You need a listening strategy, because listening is dangerous. No one tells you that. When you get into an interaction, and fail to have a listening strategy, being receptive turns you into a receptacle. You’re just the recipient of other people’s concerns, personality quirks, beliefs, and goals. That means in the meeting, you get demoted to “just listening,” which is a role anyone and their dog can play.
Many successful job candidates, business people and managers have adapted an intentional listening approach, using six specific listening strategies. I profile three of those listening strategies below.
I always warn my coaching clients about “over-listening.” That’s when you listen endlessly in interviews, meetings, presentations, conversations, and pitches. Other people command all the attention and you lose any importance or significance.
The one immutable rule in business communication is to have an outcome in mind BEFORE you engage in any interaction. That is the start of employing a listening strategy.
By outcome, I mean: get a firm idea of what you want to happen by the end of the interaction. Know exactly what you want the other people to say to you or each other, before the interaction comes to a close. I coach clients to write down the exact words they want other people to speak, or an action they want to see by the end of the interaction.
These first three listening strategies help you guide an interaction toward your desired outcome. Whether you’re in a job interview, a pitch meeting to investors, conflict resolution with another employee, your annual performance review or a presentation you are giving – or attending: have an outcome in mind and a listening strategy.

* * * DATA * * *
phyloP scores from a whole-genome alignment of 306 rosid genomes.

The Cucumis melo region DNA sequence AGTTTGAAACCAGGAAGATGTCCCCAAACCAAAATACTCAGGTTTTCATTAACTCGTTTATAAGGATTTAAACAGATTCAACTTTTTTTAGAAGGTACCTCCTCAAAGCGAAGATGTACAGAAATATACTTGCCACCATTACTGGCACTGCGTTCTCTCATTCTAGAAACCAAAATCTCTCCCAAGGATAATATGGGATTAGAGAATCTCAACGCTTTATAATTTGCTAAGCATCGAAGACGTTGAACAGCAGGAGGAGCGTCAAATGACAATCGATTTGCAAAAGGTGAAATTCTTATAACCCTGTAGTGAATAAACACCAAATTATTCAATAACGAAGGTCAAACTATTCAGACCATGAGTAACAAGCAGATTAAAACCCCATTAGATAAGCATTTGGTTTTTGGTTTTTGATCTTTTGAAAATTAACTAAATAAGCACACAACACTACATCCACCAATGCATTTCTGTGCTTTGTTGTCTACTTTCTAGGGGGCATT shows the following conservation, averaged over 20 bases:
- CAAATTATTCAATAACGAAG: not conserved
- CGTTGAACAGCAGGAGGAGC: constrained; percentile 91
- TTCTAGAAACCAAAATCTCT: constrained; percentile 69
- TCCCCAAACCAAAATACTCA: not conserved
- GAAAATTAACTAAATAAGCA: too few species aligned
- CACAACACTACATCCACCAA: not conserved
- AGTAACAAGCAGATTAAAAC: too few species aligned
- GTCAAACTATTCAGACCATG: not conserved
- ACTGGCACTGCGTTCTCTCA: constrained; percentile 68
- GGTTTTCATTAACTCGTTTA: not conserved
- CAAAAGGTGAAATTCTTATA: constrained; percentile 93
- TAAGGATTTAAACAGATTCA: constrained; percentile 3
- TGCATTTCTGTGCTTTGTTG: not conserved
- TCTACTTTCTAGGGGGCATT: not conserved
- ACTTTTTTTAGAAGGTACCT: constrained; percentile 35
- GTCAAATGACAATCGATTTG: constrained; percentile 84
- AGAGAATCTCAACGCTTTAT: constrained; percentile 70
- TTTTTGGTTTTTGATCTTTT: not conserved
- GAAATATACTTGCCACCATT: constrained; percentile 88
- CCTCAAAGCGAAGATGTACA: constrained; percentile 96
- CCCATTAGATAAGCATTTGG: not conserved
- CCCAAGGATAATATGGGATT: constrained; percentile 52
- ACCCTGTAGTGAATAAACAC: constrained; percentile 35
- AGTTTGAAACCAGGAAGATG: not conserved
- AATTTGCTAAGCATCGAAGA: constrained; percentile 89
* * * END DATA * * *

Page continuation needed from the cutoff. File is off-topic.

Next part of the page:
Here are three strategies.
You ears are antenna for something specific you can turn to your advantage. You might ask a “magic wand” question, to prompt them to tell you what they really want. Then you listen for an opportunity that could match your goals and outcome. For example, you listen to a hiring manager go on for a while about the department and the job. Then, you say: “If you had a magic wand and you could have the ideal person come to work for you: what would that person be like?” If they say, “hard working and loyal,” then you know what facts and stories you are going to bring into the conversation.
You swap words around, so you re-tell your audience what they just told you, plus take a small guess at what they really need. Listen intently, so you have the exact words they use. For example, your manager says: “The last time the client was here, he complained that customer service doesn’t get bids back to him in time.” You reply, “Customer service isn’t good about timely communication on bids, so this customer came in to vent. It would be good to know the current status of the bids he’s asked for now.” Because you listened, understood and took the issue one baby step forward: you are a genius!
You ask permission to participate and at the same time showcase your value. For example, you listen carefully to a client going on about an opportunity in a new industry. You ignore any prattle, but listen intently to estimate the size of the opportunity, how frequently it occurs, and the consequences of missing out on it. Then, you reply, “Is this very large, once-in-a-lifetime opportunity in the new industry something that you would like to brainstorm about? Would it be appropriate for me to share my insight, because that might help you prepare to win it?
Listening can be the biggest compliment and relationship-building tool you have. On the other hand, listening can feel like drowning in an onslaught of words. Your strategy makes all the difference.
Would you like to have all six listening strategies to use for your business or career goals? Email me at [email protected]. Subject line: Listening
Tags: business communication